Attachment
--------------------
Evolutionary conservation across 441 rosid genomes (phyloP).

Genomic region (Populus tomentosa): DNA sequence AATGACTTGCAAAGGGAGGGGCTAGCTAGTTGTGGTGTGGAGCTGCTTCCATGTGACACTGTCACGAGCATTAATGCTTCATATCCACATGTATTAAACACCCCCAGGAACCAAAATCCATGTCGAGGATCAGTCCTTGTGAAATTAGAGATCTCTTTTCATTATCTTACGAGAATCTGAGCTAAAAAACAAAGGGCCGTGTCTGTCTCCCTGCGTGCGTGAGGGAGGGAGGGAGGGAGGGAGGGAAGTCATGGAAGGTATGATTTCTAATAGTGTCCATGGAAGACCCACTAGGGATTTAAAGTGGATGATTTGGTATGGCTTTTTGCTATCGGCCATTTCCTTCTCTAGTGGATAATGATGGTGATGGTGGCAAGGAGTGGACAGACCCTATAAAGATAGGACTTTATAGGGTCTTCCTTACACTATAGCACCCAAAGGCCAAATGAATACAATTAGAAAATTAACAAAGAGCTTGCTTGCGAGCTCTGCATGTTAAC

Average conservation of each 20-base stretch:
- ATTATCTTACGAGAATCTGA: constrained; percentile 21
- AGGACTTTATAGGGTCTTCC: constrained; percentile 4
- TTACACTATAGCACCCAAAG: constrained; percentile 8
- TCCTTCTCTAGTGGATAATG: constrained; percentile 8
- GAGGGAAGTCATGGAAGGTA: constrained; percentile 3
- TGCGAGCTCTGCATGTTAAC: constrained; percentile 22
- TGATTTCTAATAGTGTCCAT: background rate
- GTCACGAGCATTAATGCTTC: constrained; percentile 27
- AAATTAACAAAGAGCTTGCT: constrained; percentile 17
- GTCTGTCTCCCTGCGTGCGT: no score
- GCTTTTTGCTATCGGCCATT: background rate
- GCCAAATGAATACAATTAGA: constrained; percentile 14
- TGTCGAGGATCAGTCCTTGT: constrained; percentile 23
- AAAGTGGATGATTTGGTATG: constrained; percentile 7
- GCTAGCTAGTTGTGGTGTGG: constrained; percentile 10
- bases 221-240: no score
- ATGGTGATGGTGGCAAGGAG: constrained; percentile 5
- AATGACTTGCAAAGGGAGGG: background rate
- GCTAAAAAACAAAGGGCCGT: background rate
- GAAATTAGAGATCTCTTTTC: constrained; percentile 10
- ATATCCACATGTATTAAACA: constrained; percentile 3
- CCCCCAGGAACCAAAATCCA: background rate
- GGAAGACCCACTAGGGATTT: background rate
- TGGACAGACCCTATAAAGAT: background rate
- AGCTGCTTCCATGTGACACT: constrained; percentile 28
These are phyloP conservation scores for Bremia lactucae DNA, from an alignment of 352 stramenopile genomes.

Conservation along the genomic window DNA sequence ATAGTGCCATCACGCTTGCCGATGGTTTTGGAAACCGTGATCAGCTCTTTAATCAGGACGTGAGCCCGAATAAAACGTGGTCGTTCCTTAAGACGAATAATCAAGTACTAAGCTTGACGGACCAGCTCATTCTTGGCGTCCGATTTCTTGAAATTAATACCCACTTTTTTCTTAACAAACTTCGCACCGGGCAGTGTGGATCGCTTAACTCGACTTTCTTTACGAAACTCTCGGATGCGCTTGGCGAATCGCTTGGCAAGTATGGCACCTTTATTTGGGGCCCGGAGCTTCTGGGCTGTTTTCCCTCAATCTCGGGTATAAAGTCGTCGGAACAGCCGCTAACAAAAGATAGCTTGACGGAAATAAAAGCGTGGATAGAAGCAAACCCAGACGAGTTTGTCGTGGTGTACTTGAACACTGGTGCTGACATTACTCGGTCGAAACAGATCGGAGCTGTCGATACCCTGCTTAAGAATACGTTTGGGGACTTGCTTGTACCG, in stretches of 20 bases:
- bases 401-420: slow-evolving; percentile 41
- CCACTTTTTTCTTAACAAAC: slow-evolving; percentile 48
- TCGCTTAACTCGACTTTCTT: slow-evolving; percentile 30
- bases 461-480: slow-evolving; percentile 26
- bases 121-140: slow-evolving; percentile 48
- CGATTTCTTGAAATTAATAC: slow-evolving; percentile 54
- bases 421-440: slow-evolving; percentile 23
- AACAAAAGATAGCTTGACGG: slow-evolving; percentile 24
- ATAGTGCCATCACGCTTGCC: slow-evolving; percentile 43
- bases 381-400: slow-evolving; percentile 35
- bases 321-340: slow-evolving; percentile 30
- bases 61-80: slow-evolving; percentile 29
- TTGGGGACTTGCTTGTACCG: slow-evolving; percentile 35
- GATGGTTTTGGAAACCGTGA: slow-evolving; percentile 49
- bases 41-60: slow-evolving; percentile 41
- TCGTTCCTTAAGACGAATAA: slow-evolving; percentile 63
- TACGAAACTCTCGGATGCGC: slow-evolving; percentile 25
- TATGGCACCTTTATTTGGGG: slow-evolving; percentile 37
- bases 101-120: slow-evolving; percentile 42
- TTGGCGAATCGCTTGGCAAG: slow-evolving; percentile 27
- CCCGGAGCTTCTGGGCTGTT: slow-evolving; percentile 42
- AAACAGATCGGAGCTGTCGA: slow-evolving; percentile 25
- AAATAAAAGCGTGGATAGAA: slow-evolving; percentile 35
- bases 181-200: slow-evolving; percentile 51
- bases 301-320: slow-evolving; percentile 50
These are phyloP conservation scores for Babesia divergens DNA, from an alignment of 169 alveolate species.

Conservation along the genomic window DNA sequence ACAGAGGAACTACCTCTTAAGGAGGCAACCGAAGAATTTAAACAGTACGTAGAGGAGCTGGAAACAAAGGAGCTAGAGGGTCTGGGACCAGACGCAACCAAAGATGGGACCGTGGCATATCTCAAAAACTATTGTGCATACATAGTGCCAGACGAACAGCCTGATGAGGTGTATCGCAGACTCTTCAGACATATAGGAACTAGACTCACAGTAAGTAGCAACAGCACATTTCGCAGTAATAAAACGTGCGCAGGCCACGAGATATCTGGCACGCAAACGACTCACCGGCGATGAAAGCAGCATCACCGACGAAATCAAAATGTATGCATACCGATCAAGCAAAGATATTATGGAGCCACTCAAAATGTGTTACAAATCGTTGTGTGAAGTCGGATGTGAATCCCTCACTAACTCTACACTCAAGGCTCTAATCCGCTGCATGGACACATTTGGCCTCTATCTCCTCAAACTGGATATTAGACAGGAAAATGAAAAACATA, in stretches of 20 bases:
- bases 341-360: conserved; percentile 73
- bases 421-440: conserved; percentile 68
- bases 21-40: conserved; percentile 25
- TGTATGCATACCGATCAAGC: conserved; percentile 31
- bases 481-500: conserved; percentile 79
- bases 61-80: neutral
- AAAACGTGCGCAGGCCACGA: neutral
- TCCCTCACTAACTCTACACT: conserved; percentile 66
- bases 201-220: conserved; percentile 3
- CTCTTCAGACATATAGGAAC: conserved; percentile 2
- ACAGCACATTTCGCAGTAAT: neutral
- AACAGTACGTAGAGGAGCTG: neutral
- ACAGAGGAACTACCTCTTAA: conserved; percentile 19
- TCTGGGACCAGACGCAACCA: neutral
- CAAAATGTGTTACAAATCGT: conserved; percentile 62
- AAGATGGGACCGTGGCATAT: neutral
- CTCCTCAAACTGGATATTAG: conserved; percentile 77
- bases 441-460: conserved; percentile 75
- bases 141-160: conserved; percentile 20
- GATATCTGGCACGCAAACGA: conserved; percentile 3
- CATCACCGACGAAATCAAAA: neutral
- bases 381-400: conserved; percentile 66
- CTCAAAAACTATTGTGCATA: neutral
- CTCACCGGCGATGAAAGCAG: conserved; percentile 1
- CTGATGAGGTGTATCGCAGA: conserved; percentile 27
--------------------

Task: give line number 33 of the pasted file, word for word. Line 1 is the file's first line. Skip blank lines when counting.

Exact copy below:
- TCGCTTAACTCGACTTTCTT: slow-evolving; percentile 30